“Sophisticated French fare with the warmth of New England-inspired design” is the calling card for West Bridge, a new restaurant located in the intellectually hip neighborhood of Kendall Square in Cambridge, Mass. Located near the Massachusetts Institute of Technology, and a stone’s throw from the many high-tech firms now calling the area home, West Bridge caters to a scholarly and tech-savvy clientele—making its home in the historic former Boston Woven Hose Factory an inspired, if not unexpected, choice.
The 3,600-square-foot space features numerous remnants of the building’s industrial heritage, including 18-foot ceilings, concrete columns, blackened steel fixtures, and reclaimed wood elements and floors. Floor-to-ceiling windows envelope the space with light and put the comings and goings of the restaurant on display for passersby.
Crème, a Brooklyn-based design firm, was put in charge of transforming the raw space into a new dining experience for some of the East Coast’s brightest scientific minds. David Hassing, lead designer on the project, notes that one of the goals was to “steer the design concept toward the reclaimed industrial space, while keeping the aspect of local sources and locally grown food. There were some elements in the structure that lent themselves to that factory, the use of it as a factory. We tried to celebrate those elements but also give the space a reclaimed feel.”
Crème took advantage of the floor-to-ceiling windows, which keep the space open and bright, and used the columns as mainstays and focal points. “There’s a structural sill built onto the exposed concrete columns, which might have been used to hold an overhead machinery system,” says Hassing. “We spanned those sills with metal trusses, and from those trusses we hung some decorative lighting. Those trusses also create a layer between the guests and the exposed ceiling above.”
The restaurant can seat 121 patrons in several dining areas, including a lounge, a private dining room, an outdoor patio (capable of accommodating an additional 40 guests), and a 17-seat bar outfitted with a dark gray fire slate top. Crème collaborated with West Bridge owners Alexis Gelburd-Kimler and Matthew Gaudet, who is also the chef, on several configurations for dining arrangements and bar placement, working around the challenge of the existing staircase, the prep kitchen and the columns.
“We didn’t want to move the stair,” says Hassing, “and it was challenging to make sense of these columns, but once we let the columns dictate the lines and divisions between the spaces, then it naturally fell into place. What we landed on was a bar that backed itself into three of the columns, so they ceased to be objects that we had to arrange things around. They almost became structural elements of the bar itself. From there, we were left with a centrally located bar, so the front portion of the space became a counter-height dining experience to align closer to the height of the bar. That created a more casual social element.”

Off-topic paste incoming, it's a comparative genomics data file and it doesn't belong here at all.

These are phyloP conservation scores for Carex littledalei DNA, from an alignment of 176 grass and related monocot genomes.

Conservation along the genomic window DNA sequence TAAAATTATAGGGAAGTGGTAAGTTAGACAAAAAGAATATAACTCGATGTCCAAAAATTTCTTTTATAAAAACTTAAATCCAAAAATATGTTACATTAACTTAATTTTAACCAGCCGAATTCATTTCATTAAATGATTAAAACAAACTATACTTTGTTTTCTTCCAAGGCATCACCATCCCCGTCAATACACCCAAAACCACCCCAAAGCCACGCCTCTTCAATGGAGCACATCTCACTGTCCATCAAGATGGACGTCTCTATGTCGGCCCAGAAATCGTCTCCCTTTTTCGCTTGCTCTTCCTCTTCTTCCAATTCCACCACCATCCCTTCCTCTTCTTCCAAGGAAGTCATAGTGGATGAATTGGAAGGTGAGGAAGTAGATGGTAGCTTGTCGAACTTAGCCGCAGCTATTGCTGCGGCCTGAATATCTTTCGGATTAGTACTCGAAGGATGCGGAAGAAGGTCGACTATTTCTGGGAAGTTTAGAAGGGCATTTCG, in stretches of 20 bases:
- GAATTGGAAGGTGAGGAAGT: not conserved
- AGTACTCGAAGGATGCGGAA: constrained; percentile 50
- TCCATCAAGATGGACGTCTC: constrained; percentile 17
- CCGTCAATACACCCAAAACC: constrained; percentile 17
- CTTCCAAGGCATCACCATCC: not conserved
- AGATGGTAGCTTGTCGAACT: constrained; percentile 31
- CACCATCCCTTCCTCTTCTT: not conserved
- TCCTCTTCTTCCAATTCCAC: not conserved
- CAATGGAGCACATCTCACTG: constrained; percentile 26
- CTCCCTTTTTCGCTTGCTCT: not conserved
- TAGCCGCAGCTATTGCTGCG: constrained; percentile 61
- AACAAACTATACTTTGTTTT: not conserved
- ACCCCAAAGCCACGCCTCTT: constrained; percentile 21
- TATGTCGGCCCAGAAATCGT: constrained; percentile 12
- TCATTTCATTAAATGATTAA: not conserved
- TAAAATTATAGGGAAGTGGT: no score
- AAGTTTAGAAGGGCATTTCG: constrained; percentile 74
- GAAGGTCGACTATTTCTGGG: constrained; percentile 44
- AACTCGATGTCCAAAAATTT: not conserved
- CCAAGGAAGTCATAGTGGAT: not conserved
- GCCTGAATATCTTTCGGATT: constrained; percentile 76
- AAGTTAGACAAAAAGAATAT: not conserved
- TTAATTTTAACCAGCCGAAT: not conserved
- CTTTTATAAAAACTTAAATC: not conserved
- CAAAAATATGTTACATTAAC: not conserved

The open-back bar is accessible from the bartender’s side as well as from the dining room side, allowing servers to refill drinks without crowding the space. In the dining room, Crème added communal tables for larger groups, banquettes and floor top tables, creating flexibility for dining groups of all sizes, including individuals. A portion of the back corner was reserved for private dining, with an operable glass partition serving to open the area as an extension of the dining room.
“With the kitchen, they wanted some transparency,” Hassing says. “They liked the space wide open with the windows on all sides. We put some textured glass film on the windows into the kitchen, and through that you can see the daylight all the way though because there’s plenty of daylight into the kitchen as well.”
To retain the warmth and loft-type feel of the space, Crème opted for light neutral colors to complement the natural wood tones and blackened steel. Custom lighting fixtures were fabricated using draped braided ropes that are set on steel frameworks and wired together into chandeliers above the dining room and lounge area. Loki Custom Furniture fabricated the tables, and local artists contributed to the hard-painted wall elements.
Unique to West Bridge are its dark reclaimed wood floors set at a 45-degree angle. “We find this in old factory buildings,” says Hassing. “I can only speculate that it had something to do with moving machines across the floor to not hit directly on or across the wood grain. It harkens back to old factories. It’s a reclaimed wood product and a new floor to the restaurant.”
From start to finish, West Bridge followed through with a clear concept, says Hassing. “It also helped that the owners were excited about it. Alexis had a lot of ideas and opinions about the project, so it became a team effort for all of us. It was all about that initial concept and keeping it strong."